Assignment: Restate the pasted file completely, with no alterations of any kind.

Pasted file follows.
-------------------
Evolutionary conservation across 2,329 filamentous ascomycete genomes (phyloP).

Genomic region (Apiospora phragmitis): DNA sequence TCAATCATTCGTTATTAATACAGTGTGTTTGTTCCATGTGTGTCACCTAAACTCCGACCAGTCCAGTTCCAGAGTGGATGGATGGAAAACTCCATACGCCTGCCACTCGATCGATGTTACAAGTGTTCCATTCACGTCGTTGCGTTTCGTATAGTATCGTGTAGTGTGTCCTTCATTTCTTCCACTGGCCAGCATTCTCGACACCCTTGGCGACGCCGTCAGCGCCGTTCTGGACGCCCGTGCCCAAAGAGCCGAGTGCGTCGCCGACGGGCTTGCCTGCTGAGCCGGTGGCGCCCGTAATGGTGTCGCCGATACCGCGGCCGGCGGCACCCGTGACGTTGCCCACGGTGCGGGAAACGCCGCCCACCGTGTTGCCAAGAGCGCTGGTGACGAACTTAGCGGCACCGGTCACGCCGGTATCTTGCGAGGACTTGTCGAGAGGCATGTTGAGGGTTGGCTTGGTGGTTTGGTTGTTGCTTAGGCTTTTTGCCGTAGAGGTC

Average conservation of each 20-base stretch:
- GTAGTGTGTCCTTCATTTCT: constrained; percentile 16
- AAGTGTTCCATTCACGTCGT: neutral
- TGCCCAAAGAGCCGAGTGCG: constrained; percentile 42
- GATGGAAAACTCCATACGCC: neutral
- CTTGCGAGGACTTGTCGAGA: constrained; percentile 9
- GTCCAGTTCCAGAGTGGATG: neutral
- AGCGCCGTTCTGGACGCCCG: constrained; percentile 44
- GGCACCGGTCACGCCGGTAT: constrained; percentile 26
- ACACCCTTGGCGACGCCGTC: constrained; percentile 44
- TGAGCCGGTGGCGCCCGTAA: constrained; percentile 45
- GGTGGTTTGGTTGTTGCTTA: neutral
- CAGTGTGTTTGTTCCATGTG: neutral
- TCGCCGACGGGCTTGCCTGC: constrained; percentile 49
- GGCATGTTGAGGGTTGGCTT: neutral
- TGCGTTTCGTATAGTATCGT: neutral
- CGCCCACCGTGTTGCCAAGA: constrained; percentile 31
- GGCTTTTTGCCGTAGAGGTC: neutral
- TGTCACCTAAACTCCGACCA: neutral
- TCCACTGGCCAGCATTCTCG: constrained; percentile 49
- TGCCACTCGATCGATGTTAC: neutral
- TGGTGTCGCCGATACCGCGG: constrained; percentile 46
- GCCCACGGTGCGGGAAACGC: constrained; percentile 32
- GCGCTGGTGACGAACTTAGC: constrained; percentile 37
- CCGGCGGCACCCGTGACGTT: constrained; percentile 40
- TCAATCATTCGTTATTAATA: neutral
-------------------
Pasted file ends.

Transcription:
Evolutionary conservation across 2,329 filamentous ascomycete genomes (phyloP).

Genomic region (Apiospora phragmitis): DNA sequence TCAATCATTCGTTATTAATACAGTGTGTTTGTTCCATGTGTGTCACCTAAACTCCGACCAGTCCAGTTCCAGAGTGGATGGATGGAAAACTCCATACGCCTGCCACTCGATCGATGTTACAAGTGTTCCATTCACGTCGTTGCGTTTCGTATAGTATCGTGTAGTGTGTCCTTCATTTCTTCCACTGGCCAGCATTCTCGACACCCTTGGCGACGCCGTCAGCGCCGTTCTGGACGCCCGTGCCCAAAGAGCCGAGTGCGTCGCCGACGGGCTTGCCTGCTGAGCCGGTGGCGCCCGTAATGGTGTCGCCGATACCGCGGCCGGCGGCACCCGTGACGTTGCCCACGGTGCGGGAAACGCCGCCCACCGTGTTGCCAAGAGCGCTGGTGACGAACTTAGCGGCACCGGTCACGCCGGTATCTTGCGAGGACTTGTCGAGAGGCATGTTGAGGGTTGGCTTGGTGGTTTGGTTGTTGCTTAGGCTTTTTGCCGTAGAGGTC

Average conservation of each 20-base stretch:
- GTAGTGTGTCCTTCATTTCT: constrained; percentile 16
- AAGTGTTCCATTCACGTCGT: neutral
- TGCCCAAAGAGCCGAGTGCG: constrained; percentile 42
- GATGGAAAACTCCATACGCC: neutral
- CTTGCGAGGACTTGTCGAGA: constrained; percentile 9
- GTCCAGTTCCAGAGTGGATG: neutral
- AGCGCCGTTCTGGACGCCCG: constrained; percentile 44
- GGCACCGGTCACGCCGGTAT: constrained; percentile 26
- ACACCCTTGGCGACGCCGTC: constrained; percentile 44
- TGAGCCGGTGGCGCCCGTAA: constrained; percentile 45
- GGTGGTTTGGTTGTTGCTTA: neutral
- CAGTGTGTTTGTTCCATGTG: neutral
- TCGCCGACGGGCTTGCCTGC: constrained; percentile 49
- GGCATGTTGAGGGTTGGCTT: neutral
- TGCGTTTCGTATAGTATCGT: neutral
- CGCCCACCGTGTTGCCAAGA: constrained; percentile 31
- GGCTTTTTGCCGTAGAGGTC: neutral
- TGTCACCTAAACTCCGACCA: neutral
- TCCACTGGCCAGCATTCTCG: constrained; percentile 49
- TGCCACTCGATCGATGTTAC: neutral
- TGGTGTCGCCGATACCGCGG: constrained; percentile 46
- GCCCACGGTGCGGGAAACGC: constrained; percentile 32
- GCGCTGGTGACGAACTTAGC: constrained; percentile 37
- CCGGCGGCACCCGTGACGTT: constrained; percentile 40
- TCAATCATTCGTTATTAATA: neutral